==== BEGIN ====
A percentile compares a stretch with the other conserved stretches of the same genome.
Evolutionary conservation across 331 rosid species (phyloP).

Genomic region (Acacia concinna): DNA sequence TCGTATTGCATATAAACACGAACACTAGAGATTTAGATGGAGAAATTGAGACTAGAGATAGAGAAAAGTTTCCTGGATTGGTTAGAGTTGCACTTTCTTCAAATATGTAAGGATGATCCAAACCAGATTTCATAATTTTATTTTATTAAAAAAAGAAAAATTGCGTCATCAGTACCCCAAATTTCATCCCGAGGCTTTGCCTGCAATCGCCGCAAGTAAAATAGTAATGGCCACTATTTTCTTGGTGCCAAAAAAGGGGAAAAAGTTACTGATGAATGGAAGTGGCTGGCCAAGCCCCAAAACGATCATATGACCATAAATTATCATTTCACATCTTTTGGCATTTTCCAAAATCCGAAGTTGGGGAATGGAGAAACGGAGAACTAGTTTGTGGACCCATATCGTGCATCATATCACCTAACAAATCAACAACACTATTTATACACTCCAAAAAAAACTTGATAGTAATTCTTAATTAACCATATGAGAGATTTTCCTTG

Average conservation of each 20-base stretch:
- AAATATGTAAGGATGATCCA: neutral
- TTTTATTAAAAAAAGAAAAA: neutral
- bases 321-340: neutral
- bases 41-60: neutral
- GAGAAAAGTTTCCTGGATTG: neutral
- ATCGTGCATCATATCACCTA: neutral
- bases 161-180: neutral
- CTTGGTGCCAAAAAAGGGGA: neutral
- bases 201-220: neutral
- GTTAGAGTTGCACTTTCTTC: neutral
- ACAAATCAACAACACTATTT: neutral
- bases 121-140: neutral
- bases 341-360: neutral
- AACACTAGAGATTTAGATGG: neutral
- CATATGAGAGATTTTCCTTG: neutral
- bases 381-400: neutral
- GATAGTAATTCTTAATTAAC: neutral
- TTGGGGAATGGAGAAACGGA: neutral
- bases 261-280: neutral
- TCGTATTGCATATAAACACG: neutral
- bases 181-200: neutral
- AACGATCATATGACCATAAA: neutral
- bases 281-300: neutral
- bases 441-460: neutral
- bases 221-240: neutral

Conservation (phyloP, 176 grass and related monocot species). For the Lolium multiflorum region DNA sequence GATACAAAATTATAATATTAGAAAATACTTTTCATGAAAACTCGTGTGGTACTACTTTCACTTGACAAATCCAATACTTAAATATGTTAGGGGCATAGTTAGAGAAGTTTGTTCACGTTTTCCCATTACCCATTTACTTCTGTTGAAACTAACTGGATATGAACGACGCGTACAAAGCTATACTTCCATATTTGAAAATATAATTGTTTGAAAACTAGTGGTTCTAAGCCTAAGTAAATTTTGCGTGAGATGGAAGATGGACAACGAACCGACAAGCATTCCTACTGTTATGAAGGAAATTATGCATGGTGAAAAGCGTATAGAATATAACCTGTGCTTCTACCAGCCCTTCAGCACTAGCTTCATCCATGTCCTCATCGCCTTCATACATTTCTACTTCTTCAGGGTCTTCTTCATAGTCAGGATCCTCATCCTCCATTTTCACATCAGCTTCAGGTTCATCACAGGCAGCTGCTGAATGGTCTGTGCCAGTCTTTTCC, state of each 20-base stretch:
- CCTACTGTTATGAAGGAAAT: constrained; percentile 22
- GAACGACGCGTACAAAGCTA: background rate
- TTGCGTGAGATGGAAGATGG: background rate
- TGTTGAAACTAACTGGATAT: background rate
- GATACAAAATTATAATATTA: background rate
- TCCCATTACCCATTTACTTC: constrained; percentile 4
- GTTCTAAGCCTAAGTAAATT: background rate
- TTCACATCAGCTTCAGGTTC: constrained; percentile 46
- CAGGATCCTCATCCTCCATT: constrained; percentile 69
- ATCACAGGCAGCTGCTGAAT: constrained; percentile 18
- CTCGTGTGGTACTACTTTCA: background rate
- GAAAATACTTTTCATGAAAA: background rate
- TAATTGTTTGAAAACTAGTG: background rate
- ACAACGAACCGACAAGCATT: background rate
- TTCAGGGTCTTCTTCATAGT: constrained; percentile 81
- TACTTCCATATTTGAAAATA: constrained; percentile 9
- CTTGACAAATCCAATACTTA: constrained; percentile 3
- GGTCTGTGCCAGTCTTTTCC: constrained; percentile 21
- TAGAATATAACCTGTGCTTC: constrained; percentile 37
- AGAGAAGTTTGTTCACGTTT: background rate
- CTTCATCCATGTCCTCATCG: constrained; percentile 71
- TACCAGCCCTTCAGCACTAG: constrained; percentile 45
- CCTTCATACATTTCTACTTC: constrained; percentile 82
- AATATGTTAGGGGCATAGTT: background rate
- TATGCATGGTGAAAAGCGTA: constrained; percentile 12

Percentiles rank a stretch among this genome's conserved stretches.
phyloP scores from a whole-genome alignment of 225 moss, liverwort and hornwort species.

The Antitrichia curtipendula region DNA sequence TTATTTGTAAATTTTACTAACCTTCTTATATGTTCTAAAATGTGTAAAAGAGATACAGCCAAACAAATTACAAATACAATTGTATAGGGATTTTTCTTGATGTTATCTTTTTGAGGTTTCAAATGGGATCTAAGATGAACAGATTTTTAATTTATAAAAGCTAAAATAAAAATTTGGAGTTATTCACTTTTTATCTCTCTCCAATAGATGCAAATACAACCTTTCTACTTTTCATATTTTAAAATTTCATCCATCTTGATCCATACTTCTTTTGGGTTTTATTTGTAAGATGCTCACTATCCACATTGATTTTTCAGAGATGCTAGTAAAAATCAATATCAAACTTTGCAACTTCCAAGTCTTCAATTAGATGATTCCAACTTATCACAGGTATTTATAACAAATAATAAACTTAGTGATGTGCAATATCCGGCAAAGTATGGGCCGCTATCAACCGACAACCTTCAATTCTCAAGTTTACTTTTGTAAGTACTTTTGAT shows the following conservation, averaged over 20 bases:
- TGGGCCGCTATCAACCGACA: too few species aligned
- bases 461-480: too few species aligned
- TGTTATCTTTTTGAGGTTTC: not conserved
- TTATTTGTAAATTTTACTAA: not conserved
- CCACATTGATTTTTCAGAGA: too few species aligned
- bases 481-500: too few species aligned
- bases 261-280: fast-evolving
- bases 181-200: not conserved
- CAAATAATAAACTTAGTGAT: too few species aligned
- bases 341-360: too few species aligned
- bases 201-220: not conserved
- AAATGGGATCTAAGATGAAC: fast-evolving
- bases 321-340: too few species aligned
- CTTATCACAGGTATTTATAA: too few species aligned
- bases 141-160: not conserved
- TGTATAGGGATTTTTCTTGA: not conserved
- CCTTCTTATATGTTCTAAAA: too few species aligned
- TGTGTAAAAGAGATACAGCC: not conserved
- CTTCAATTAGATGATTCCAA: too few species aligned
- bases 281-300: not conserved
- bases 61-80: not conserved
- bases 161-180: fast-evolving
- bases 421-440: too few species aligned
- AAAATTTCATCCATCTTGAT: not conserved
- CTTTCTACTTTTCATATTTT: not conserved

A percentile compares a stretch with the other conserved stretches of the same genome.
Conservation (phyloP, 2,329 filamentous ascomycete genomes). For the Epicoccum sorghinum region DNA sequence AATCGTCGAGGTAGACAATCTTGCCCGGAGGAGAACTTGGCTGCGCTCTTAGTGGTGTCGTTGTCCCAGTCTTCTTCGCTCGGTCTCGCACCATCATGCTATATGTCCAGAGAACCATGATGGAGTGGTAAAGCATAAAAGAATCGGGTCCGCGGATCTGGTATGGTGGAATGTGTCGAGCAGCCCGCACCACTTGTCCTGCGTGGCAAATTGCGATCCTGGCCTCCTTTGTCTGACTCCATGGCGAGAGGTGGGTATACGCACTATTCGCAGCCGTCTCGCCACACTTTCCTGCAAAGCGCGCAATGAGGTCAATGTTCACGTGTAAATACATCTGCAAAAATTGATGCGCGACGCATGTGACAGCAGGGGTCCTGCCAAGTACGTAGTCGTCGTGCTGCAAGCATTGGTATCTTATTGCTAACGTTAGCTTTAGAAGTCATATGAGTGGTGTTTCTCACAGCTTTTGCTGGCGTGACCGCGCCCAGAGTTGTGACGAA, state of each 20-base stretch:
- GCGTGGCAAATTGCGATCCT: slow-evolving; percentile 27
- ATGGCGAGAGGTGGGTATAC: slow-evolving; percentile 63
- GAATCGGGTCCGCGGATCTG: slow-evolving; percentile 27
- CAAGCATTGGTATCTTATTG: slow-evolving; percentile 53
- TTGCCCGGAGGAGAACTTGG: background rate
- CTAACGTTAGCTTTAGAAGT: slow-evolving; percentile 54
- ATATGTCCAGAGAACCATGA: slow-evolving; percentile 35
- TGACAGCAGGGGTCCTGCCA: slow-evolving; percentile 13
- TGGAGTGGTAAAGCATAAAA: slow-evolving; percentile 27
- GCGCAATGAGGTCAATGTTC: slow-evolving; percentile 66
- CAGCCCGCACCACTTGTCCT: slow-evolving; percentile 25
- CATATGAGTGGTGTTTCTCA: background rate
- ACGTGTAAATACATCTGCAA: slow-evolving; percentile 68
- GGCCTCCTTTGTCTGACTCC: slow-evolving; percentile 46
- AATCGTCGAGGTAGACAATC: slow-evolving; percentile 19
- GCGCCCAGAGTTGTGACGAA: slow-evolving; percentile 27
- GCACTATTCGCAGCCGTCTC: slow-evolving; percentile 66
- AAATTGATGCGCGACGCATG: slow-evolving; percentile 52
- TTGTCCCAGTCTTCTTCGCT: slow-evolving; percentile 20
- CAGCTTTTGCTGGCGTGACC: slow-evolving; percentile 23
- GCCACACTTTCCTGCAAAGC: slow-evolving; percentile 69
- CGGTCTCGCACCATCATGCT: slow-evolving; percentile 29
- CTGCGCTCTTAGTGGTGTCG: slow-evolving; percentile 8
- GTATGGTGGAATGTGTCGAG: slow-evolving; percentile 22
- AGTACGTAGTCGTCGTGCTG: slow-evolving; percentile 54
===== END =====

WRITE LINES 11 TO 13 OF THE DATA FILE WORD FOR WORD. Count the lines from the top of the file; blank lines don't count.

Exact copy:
- bases 161-180: neutral
- CTTGGTGCCAAAAAAGGGGA: neutral
- bases 201-220: neutral